Mark Davis: Logistics at the Speed of Flight
Like many logistics professionals, Mark Davis spends nearly every day racing the clock. At Tracer Corporation, his department rushes aircraft parts to meet airlines' just-in-time requirements, or to get grounded planes back in the air. Along with time, though, Davis' department faces another sort of pressure: they have to maintain precise records on every part they handle.
"It's critical, and it's a challenge, to make sure you maintain a trace trail with the proper documentation for each item in your inventory," says Davis, vice president of logistics at Tracer, a Milwaukee-based aftermarket distributor.
The paper trail proves that each aircraft part was produced by an authorized manufacturer according to correct procedures, and that it still meets all necessary standards when Tracer releases it to a customer. The real test is "to be able to maintain that trace trail for all those materials in a very high-volume, high-turnover industry," Davis says. "We have standard operating procedures with step-by-step instructions for every item, which is 100-percent inspected on the inbound and outbound."
Any material that fails inspection is quarantined until the issue is resolved. Most of the time, the failure merely involves missing paperwork, he says.
Davis has worked in aviation since his second year of college, which he left to pursue his career full-time. Since September, Davis has led a group at Tracer that manages inventory, shipping and receiving, paperwork control, traceability documentation, repair order management and customer support. Tracer sells directly to commercial airlines and to aftermarket redistributors.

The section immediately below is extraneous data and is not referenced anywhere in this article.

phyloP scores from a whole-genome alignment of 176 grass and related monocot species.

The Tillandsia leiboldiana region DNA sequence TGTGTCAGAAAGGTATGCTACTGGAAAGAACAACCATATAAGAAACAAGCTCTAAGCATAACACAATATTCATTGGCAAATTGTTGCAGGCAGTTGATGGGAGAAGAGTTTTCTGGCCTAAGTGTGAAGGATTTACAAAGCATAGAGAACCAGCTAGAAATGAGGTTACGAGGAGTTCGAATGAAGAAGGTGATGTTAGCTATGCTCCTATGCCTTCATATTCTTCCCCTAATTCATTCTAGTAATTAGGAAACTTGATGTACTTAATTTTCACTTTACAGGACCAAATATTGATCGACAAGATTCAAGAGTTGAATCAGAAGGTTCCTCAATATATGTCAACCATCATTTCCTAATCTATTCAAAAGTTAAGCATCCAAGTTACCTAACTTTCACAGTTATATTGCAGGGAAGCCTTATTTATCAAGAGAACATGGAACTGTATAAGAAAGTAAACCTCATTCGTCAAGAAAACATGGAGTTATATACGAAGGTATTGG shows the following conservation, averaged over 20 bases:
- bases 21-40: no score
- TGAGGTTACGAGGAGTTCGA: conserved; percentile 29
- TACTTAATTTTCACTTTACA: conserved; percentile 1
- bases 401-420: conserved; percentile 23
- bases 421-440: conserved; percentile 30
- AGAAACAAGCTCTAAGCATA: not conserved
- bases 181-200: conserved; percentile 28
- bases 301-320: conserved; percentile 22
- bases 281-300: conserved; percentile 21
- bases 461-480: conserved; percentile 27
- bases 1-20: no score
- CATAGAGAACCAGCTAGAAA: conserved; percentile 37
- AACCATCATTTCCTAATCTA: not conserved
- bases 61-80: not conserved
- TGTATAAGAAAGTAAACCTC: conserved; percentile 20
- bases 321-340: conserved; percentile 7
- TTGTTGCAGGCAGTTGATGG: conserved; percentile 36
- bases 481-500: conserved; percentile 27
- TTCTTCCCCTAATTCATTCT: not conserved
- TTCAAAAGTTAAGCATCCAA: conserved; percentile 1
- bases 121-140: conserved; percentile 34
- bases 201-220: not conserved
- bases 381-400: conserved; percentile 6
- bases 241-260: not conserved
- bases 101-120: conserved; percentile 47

Running lean operations in a difficult economy, Tracer's customers often don't place orders until they actually need the parts. Then they need them right away.
"We're constantly fighting to ensure that we ship the same day for our customers when we receive a purchase order," Davis says. "Some of that material is coming in today and shipping today."
While most of the outbound goods move via UPS or FedEx, some shipments can't wait for the next regular pickup; those often travel as cargo on scheduled airlines.
Davis understands the need for fast service from the airline's side as well as the distributor's. In an earlier job at America West Airlines, he once needed to get a replacement engine to a commuter plane that was grounded at the Grand Canyon Airport. The emergency arose after business hours on a Friday.
"We weren't able to find anybody who could move it," Davis recalls. "So one of my warehouse supervisors and I loaded the engine on our truck, and we drove it from Phoenix to the Grand Canyon. We were able to get it there so the mechanics could fix it."
Davis looks back with pleasure on his career so far. But if he could do one thing over, he says, he would complete a four-year college degree, which he terms "critical" for anyone entering logistics today.
"My career is exactly where I would want it to be," Davis says, "but I also think I've been extremely fortunate, through hard work and being in the right place at the right time, to be in the position that I am today."
The Big Questions
What are you reading?
Keep it Simple, by Terry Bradshaw
What's in your briefcase right now?
My cell phone and calculator, two or three notepads, and a small cassette recorder. And typically I'll have a newspaper and whatever files I may be working on that day.
Accountability, accountability, accountability.
Technology you can't live without?
Documents scanned and saved as PDF files, so we can control the amount of paperwork we have to maintain. If you're my customer and you want to view the documents, I can have them on your desktop in five or six minutes..
What do you do when you're not at work?
I'm a sports enthusiast, so when time allows I enjoy watching football, baseball, and other sports. I enjoy spending time with my wife and kids. And I'm an avid fisherman.